Debby Rose’s journey to a lower weight and better health winds through two pregnancies, severe hearing loss, weight-loss surgery, a traumatic event that left her nearly housebound for five years and two knee replacements.
In the last two years and seven months, the 70-year-old has lost 112 pounds, and along with the weight loss, she’s seen her health improve:
Debbie Rose’s weight topped out at 345 pounds. Today, she is down to 186 pounds. (Courtesy Debby Rose)
She struggled with her weight for a long time
Rose’s weight gain started during her first pregnancy, and she gained a lot more during her second pregnancy, when she was confined to bed.
In 2001 she hit her top weight of 345 pounds. She had gastric bypass surgery then, lost 175 pounds, and kept it off until 2010. But a traumatic experience triggered a serious setback in her life. When she was leaving a parking lot one day, she pulled over to close the hatch on the back of her car and she was nearly kidnapped and carjacked. She suspects she may have been targeted because of her hearing loss.
“I had one foot in the car and one foot out, and he slammed the door, trapping me inside. He said, ‘Move over. I’m taking you, your purse and your car,’” she said. Rose had been trained not to go anywhere with an attacker because she would likely be killed. So, she put the car in reverse and drove.
“He went down, and I kept going. I didn’t even know where I was, I was so rattled. I didn’t know if I killed him,” she said. “After that, I was terrified to leave my house. I would not go anywhere. That’s when I started gaining the weight. I was so depressed, and I was beating my insecurities and my fear with food.”
Five years later, her weight was up to 298. She tried using MyFitnessPal, but she kept losing and gaining the same 25 pounds. “I really wasn’t ready to do anything,” she said.
Her weight-loss journey started by addressing health concerns
Taking care of some of her health concerns put Rose on the path to losing weight. In 2017, she realized her hearing was getting worse —the hearing aids she had relied on for years were barely working, and she was lip reading to communicate. In 2018 she got cochlear implants, which are surgically implanted devices that can help you hear. “That gave me confidence,” she said.
Later, she went to the doctor because she was in so much pain from the arthritis in her knees. She needed knee replacements, and she needed to lose weight. “He told me, ‘Your quality of life depends on you losing this weight,’” she said. She took that advice to heart and started making changes.
She aims for slow, steady progress
“I am a slow loser,” she said. “I’m a strong believer that how you lose the weight is what you have to do for the rest of your life, or you’ll just put it back on. It has to be a lifestyle,” she said. She sets small, short-term goals for herself. “I try to take it 10 pounds at a time, and it usually takes me two to three months to get that 10 pounds off. I have that as my mindset, and then I try to get down another 10.”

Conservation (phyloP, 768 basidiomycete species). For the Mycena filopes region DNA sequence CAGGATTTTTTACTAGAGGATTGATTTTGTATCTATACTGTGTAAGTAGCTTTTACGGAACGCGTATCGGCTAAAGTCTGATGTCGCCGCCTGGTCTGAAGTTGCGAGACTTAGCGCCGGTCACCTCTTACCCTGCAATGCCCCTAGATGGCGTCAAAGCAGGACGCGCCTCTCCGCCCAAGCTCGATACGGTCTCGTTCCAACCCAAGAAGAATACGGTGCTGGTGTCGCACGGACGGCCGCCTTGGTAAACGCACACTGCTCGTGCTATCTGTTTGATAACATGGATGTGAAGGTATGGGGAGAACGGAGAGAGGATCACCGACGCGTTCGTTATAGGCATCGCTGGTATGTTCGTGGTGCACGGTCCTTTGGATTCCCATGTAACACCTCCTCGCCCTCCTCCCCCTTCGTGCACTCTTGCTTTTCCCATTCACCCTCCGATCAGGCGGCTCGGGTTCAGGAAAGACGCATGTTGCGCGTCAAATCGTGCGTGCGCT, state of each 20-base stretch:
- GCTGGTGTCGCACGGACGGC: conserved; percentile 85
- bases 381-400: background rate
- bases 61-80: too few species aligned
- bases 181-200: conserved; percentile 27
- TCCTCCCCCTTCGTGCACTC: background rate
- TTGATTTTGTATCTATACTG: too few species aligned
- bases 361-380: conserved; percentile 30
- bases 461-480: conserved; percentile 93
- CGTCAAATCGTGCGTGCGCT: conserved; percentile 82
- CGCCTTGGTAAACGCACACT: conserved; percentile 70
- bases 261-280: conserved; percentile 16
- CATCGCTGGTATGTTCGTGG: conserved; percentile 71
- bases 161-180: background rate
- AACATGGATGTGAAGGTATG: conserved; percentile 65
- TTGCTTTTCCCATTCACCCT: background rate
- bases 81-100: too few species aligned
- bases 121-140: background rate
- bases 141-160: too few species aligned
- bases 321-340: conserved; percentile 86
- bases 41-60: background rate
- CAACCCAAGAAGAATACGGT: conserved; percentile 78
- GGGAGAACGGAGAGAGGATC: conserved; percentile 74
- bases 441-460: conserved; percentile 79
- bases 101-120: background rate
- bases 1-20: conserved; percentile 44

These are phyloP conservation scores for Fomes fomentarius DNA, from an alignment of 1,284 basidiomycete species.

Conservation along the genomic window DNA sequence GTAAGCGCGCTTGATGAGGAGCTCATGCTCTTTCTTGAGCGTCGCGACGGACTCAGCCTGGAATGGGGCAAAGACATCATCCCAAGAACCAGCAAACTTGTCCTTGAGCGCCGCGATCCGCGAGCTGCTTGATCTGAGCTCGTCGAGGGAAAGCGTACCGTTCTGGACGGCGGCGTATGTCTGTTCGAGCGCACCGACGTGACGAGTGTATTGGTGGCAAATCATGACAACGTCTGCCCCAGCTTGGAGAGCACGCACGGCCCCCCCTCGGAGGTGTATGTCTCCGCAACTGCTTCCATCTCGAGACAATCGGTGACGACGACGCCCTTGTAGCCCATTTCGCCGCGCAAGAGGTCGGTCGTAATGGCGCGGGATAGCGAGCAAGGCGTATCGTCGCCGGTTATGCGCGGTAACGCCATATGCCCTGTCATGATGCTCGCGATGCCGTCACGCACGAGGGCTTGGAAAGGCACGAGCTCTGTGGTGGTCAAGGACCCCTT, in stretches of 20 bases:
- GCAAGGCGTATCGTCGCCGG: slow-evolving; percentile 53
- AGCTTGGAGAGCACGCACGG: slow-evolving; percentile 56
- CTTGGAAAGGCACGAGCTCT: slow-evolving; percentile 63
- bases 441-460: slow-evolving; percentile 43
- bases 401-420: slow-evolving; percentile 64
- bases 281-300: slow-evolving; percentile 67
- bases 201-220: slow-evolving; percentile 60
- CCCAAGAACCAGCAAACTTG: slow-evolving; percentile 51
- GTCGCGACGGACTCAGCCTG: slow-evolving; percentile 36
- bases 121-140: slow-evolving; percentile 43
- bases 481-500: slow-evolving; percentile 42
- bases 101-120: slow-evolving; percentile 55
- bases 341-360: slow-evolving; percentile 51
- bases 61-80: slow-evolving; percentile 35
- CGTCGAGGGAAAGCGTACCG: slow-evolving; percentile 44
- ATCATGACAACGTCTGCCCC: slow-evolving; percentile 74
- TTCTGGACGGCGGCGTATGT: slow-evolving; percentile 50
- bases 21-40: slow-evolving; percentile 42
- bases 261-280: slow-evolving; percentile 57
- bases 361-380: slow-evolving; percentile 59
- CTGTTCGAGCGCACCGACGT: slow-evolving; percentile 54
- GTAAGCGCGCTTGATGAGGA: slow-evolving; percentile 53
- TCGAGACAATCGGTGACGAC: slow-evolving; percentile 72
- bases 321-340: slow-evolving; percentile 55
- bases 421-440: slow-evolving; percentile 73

She calls the day she hit “Onederland” — dropping into a weight that starts with a “one” on the scale — a big moment. She can still recall when it was: August 24, 2021. She’s currently down to 186 pounds, and her short-term goal is to get into the 170s. Long term, she’d like to weigh 155 to 160.
She follows the 80/20 rule diet and practices intermittent fasting
“I’ve tried every diet, and they don’t work for me,” she said. “So, I try to follow the 80/20 rule. I eat healthy 80% of the time and 20% whatever I want. I can have it all — I just can’t have it all at once. It works for me. I don’t feel deprived, and it’s just a way of life now.”
The foods she includes in the 20% are things like pasta and potato chips. “I don’t keep potato chips in my house because they’re my trigger food. If I want chips, I go to the store, buy a little package, bring them home and enjoy them. I don’t feel guilty,” she said.
In January 2020, she decided to try intermittent fasting. She has black coffee in the morning and eats a salad with protein around 11 a.m., depending on when she gets hungry. She usually makes something in the air fryer for dinner and stops eating by 7 p.m.
“I have to have two meals a day, or I won’t get my nutrition in, and I try to have between 1200 and 1500 calories per day,” she said. She keeps an eye on her macros, but she doesn’t stress over them. She just uses them to guide her toward healthier choices. Because she had gastric bypass surgery, she doesn’t have to worry about portion control. “I can only eat a small amount, or I’ll get sick,” she said.
She’s exercising with her new knees
Rose had her first knee replacement in June 2021, and as part of the preparation, her doctor gave her a series of exercises. “I started doing those, and after I got my first knee done, I was so much stronger. I added in some yoga. Walking was still kind of difficult because of the other knee,” she said. “I used to walk all the time when I was younger, and I loved it, but it’s hard to walk when you’re bent over a walker or on a scooter.”
She had her second knee replaced about a year after the first, and now she walks 6,000 to 9,000 steps a day. When it’s too hot to walk in her Vancouver, Wash., neighborhood, she and her husband walk at the mall so she can get her steps in. She also challenged herself to get down on the floor and back up twice a day for 30 days. She does squats, strength training with resistance bands and rides her recumbent trike.
She also recently joined the Start TODAY Facebook group and has been enjoying sharing her successes and connecting with others for motivation and support.
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This article was originally published on TODAY.com